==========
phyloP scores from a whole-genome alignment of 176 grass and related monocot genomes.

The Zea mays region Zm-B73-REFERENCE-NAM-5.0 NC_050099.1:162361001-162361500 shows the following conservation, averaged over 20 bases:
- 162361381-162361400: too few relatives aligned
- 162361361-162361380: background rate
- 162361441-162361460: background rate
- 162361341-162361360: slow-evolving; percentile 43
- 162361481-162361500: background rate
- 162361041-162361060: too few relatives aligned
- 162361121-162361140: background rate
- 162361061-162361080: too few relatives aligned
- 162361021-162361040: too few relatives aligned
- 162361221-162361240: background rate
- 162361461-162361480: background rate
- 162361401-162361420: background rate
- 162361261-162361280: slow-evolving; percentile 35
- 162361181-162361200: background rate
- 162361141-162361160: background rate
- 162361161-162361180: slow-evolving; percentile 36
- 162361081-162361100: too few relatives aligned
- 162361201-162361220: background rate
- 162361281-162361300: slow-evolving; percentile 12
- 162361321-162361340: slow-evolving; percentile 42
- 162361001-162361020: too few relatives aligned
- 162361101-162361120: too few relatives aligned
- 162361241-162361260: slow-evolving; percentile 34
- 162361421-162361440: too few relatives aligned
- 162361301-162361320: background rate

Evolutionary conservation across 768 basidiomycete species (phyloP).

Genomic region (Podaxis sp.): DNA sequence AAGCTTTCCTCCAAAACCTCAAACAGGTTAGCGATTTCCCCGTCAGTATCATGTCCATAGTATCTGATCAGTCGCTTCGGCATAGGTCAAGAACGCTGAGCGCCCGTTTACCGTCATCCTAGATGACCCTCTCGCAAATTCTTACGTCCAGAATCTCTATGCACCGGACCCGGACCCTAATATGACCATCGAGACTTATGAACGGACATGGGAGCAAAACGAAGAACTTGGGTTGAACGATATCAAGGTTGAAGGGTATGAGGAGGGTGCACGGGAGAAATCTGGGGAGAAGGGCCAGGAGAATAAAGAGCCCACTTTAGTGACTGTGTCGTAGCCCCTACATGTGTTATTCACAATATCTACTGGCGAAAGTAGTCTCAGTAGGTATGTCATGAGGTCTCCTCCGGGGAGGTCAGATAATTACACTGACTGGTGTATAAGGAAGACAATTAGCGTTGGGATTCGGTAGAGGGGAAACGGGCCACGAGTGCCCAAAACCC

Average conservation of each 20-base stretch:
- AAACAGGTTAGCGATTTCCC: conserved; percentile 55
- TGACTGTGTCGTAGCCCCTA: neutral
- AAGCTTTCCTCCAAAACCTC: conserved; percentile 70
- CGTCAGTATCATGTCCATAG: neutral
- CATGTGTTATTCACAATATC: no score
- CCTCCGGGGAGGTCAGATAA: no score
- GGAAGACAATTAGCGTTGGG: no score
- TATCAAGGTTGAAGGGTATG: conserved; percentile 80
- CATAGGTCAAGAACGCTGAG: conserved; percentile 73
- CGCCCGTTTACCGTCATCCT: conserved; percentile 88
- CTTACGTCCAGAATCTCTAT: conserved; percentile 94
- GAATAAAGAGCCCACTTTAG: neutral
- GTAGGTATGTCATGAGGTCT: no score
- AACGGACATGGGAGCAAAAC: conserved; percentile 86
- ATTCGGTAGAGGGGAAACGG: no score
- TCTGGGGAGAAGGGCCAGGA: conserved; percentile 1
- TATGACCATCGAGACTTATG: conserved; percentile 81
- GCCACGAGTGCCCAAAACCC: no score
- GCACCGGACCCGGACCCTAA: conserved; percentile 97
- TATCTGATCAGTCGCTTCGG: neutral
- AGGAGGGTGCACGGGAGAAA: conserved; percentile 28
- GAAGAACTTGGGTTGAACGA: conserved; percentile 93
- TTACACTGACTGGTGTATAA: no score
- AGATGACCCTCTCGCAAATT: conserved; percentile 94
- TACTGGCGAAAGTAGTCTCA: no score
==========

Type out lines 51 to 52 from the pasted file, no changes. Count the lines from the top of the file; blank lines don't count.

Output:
- AGGAGGGTGCACGGGAGAAA: conserved; percentile 28
- GAAGAACTTGGGTTGAACGA: conserved; percentile 93